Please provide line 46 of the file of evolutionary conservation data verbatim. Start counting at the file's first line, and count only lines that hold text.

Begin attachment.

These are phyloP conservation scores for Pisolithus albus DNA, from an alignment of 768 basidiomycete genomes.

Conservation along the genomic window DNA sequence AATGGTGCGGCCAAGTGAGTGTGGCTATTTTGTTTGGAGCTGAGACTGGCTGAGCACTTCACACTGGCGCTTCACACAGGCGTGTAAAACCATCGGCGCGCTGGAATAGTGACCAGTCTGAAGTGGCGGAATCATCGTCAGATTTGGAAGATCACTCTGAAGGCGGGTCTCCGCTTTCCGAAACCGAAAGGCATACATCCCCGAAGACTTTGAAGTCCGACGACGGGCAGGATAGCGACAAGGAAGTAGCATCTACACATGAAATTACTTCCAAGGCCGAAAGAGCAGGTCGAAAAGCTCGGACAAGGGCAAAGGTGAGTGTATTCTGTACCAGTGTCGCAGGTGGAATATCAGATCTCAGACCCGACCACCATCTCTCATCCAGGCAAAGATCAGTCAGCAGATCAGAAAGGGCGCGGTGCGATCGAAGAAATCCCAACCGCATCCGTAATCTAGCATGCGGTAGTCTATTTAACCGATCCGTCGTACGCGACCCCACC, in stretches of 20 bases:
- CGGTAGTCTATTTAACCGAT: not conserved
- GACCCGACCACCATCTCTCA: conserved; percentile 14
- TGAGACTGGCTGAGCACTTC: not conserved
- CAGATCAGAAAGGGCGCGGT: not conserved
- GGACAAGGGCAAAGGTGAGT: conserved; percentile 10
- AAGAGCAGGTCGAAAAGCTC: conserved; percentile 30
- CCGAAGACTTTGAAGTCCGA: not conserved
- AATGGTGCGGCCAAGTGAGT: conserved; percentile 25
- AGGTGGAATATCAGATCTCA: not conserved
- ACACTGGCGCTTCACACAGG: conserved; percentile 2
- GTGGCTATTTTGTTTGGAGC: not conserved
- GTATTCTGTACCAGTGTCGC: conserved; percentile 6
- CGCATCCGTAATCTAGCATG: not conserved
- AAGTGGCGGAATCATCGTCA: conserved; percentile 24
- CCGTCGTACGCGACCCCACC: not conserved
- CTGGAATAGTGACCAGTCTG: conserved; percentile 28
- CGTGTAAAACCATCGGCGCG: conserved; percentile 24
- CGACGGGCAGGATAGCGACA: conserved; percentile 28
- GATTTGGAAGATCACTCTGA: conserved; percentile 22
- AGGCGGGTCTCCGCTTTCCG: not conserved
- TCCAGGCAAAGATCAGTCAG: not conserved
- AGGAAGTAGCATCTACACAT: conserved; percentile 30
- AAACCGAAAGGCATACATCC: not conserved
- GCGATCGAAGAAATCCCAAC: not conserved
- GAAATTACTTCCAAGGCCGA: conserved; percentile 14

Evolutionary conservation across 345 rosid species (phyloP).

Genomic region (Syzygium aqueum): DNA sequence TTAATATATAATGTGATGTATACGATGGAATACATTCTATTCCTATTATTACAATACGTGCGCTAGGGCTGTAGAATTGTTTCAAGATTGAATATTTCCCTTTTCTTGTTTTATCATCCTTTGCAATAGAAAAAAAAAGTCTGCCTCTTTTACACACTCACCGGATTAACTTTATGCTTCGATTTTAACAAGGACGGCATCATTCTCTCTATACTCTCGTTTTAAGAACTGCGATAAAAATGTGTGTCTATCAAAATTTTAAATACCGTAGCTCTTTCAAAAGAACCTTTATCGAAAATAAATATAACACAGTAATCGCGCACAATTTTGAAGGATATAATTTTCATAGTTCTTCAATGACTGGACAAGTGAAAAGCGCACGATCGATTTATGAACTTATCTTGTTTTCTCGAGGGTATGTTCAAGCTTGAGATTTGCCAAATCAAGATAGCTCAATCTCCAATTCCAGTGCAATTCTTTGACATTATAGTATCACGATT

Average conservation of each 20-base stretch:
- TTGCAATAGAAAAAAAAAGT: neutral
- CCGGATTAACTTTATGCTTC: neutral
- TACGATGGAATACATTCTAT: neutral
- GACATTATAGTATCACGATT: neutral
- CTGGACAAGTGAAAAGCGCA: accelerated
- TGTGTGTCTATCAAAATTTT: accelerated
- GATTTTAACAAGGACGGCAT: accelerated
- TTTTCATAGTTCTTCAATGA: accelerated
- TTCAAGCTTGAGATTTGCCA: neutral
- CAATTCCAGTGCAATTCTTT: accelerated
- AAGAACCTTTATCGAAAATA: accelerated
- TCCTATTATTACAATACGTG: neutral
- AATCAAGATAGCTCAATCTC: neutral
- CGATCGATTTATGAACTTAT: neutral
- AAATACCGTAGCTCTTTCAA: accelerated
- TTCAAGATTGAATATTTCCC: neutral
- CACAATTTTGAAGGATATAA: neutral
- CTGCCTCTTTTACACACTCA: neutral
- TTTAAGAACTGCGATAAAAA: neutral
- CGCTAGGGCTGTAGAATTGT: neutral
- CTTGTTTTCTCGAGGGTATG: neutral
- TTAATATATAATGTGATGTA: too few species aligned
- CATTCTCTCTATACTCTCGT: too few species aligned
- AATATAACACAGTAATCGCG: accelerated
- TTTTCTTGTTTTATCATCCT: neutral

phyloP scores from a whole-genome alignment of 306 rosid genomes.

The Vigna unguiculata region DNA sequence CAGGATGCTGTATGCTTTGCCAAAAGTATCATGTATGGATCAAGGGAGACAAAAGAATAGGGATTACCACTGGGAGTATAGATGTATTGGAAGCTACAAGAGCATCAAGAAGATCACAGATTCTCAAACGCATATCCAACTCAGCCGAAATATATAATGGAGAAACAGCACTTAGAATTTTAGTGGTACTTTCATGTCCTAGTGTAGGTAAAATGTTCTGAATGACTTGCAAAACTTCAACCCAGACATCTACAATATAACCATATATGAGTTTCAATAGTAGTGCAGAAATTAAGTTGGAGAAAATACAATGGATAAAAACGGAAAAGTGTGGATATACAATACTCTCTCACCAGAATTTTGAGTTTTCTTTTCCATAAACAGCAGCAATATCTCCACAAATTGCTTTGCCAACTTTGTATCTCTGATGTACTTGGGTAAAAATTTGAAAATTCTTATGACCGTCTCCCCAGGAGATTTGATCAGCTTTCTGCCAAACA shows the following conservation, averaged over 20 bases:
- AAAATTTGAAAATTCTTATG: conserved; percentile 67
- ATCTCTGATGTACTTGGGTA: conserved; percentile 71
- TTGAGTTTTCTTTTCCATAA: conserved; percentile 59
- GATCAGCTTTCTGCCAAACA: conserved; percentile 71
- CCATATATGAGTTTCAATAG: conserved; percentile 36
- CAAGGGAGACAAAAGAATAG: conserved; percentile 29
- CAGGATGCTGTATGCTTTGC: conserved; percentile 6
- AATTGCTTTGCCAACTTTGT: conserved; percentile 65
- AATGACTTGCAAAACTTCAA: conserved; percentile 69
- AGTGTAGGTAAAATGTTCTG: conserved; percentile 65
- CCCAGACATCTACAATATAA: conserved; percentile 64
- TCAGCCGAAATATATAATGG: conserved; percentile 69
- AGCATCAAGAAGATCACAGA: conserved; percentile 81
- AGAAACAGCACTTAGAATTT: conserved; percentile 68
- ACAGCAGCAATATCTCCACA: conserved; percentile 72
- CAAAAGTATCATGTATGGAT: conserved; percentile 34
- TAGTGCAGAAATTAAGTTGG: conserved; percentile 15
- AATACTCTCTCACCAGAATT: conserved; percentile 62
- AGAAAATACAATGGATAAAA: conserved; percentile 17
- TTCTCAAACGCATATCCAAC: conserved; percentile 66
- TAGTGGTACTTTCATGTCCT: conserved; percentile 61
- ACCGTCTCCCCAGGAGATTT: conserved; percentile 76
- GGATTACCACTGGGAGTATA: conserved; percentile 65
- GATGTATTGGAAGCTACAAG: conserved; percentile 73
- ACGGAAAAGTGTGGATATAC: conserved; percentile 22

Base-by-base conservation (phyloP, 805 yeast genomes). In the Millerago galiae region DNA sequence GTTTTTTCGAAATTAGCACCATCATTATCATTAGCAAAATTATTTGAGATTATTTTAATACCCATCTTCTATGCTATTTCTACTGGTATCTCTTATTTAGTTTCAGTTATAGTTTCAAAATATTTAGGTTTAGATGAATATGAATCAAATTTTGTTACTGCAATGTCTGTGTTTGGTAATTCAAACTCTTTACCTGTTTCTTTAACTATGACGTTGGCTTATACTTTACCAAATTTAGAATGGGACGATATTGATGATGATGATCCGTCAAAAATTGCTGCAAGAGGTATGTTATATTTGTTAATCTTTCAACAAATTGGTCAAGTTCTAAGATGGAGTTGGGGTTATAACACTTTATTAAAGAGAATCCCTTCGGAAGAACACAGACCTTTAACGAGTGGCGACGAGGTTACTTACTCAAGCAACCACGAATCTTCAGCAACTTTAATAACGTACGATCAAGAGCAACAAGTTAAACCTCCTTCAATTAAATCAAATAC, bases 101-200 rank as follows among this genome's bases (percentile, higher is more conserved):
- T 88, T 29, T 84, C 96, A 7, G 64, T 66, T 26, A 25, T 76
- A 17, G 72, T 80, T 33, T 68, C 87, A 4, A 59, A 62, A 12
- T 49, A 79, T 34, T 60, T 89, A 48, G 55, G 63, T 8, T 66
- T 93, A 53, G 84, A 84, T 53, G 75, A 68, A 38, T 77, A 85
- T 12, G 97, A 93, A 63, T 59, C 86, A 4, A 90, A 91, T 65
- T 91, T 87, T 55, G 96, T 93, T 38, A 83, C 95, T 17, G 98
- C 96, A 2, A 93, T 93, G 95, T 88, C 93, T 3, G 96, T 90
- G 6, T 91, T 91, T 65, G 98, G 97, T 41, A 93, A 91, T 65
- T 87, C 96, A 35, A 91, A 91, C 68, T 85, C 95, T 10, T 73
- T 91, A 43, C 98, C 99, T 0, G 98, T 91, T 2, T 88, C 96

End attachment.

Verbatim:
- TTCAAGATTGAATATTTCCC: neutral